Nightcrawler

The first thing you notice about Lou Bloom is his face. As Nightcrawler’s anti-hero, Jake Gyllenhaal’s physical transformation is striking – gaunt and vascular, with wide, sunken eyes and an eerily toothy smile, a cross between American Psycho’s Patrick Bateman and the driver from Drive. This modern-day, neo-noir thriller is anchored by Bloom, a news-cameraman hell-bent on capturing exclusive footage of car crashes and crime scenes and selling them on to the highest bidder. Bloom may be an opportunistic sociopath, but his ruthless ambition is complimented by an astonishing work ethic and a perverse eye for capturing tragedy in a marketable way. Hungry to get ahead, he’s a mantra-spouting by-product of the American dream: ‘If you want to win the lottery, you have to make the money to buy a ticket.’

Gyllenhaal shines in this film. It’s a larger-than-life, chilling performance that drives every scene. Bloom’s sociopathic ascent up the ladder of commercial success is thrilling to behold, laced with deliciously acerbic humour. The supporting cast are similarly strong, but Rene Russo’s Nina Romina, a hardened news veteran, offers the most interesting counterpart to Gyllanhaal’s Bloom. As in Drive, Nightcrawler also successfully evokes quintessential Los Angeles – the cinematography is eerily beautiful.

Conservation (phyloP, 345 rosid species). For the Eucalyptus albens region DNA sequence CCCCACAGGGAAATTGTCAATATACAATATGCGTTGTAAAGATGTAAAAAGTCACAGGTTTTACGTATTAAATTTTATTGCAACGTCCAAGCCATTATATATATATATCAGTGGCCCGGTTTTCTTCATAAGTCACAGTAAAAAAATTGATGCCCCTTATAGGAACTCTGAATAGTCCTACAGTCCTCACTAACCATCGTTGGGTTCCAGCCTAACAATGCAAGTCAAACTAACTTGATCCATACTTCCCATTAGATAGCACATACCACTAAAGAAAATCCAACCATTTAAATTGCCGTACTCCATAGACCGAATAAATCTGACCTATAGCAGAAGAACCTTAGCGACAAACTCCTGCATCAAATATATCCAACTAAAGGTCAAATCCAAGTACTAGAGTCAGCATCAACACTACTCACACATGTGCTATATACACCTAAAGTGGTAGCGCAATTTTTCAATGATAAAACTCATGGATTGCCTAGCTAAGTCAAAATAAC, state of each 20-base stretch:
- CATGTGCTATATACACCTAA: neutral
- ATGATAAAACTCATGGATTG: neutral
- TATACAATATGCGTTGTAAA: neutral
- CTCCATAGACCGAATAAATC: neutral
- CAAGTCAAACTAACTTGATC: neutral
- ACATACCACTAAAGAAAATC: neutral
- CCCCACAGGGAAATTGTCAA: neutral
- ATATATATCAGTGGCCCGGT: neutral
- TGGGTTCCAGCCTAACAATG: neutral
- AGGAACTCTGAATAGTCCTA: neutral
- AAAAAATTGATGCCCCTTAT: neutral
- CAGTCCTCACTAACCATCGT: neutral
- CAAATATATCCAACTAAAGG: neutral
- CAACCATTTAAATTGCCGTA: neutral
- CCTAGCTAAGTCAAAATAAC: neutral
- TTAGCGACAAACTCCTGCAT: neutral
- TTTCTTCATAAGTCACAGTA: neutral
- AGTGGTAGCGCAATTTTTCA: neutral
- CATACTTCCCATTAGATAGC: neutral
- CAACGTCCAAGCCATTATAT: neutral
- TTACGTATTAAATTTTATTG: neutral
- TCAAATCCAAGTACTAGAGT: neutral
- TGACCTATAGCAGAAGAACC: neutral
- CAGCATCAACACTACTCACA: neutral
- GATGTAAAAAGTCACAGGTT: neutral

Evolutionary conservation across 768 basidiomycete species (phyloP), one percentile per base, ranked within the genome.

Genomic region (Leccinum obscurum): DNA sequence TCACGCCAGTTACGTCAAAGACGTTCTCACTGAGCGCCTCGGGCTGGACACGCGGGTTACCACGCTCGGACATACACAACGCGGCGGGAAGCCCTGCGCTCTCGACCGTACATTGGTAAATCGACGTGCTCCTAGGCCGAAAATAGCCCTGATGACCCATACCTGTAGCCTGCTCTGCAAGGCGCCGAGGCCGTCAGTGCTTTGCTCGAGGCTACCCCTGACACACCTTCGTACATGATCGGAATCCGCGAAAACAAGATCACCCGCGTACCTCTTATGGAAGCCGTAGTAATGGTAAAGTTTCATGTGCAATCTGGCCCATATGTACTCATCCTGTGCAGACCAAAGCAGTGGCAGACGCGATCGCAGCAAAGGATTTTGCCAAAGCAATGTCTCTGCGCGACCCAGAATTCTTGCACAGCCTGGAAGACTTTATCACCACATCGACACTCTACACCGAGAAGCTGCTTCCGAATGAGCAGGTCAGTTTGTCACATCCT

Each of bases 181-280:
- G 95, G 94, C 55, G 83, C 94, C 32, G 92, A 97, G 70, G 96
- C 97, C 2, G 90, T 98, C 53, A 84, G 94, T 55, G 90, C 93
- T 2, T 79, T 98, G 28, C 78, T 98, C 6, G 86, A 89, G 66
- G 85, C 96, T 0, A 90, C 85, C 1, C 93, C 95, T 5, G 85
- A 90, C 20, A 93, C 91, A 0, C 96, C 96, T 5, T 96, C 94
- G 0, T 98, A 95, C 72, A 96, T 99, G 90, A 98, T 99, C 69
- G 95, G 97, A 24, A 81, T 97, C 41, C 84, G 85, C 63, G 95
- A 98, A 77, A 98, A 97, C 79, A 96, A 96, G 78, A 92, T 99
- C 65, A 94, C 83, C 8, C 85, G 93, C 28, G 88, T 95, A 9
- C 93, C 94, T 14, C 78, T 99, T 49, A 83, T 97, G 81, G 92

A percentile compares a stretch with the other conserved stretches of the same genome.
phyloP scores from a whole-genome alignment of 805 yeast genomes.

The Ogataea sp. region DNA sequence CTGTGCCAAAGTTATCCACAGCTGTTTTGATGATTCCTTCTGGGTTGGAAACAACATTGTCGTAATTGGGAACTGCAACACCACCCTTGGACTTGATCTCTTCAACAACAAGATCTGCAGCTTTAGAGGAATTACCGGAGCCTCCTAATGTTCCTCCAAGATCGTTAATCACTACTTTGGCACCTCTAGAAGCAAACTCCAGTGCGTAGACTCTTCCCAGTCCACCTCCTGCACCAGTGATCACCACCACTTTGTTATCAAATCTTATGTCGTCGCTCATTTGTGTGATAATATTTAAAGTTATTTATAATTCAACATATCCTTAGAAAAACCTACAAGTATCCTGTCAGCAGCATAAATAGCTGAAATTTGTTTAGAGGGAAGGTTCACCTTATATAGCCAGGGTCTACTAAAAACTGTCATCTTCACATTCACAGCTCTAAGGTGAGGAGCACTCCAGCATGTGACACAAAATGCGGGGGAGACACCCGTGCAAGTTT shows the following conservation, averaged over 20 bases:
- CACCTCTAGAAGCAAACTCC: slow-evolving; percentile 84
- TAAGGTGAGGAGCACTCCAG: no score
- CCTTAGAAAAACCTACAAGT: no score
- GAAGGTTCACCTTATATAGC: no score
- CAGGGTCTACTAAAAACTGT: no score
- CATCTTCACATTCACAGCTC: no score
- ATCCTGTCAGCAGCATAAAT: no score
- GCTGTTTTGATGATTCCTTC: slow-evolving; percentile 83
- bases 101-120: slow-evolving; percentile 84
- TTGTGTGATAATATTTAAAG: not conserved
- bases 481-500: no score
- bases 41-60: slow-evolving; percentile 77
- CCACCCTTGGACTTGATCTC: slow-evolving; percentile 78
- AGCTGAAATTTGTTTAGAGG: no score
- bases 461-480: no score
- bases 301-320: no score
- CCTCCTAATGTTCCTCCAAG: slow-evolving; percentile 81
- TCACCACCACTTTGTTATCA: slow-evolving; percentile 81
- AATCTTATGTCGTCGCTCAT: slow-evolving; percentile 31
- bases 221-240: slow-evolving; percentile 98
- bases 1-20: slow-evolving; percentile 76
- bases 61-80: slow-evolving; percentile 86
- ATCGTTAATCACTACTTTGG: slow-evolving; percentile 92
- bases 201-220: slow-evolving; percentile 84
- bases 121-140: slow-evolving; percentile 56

Screenwriter Dan Gilroy’s directorial debut is a subversive, satirical thriller, brilliantly examining opportunistic greed in a crippled American economy. On one level the film works as a blackly funny character study, echoing Scorsese’s Taxi Driver or The King of Comedy. On another, Nightcrawler is a commentary on the state of tabloid journalism. At the film’s heart is a single question: ‘You’re going to show this?’ Gilroy’s critique of the 24-hour news cycle is far from subtle – in exploring its dark underbelly, he also makes a disturbing comment about the fetishistic appeal of violent accidents and crimes, where entertainment is dressed up as informative news ‘people can’t turn away from’.

Bursting with jet-black laughs and high-stakes thrills, Nightcrawler itself is impossible to turn away from. For Gyllenhaal alone, it’s a must-see and must-talk about film.


Stella Charls is marketing and events coordinator for Readings.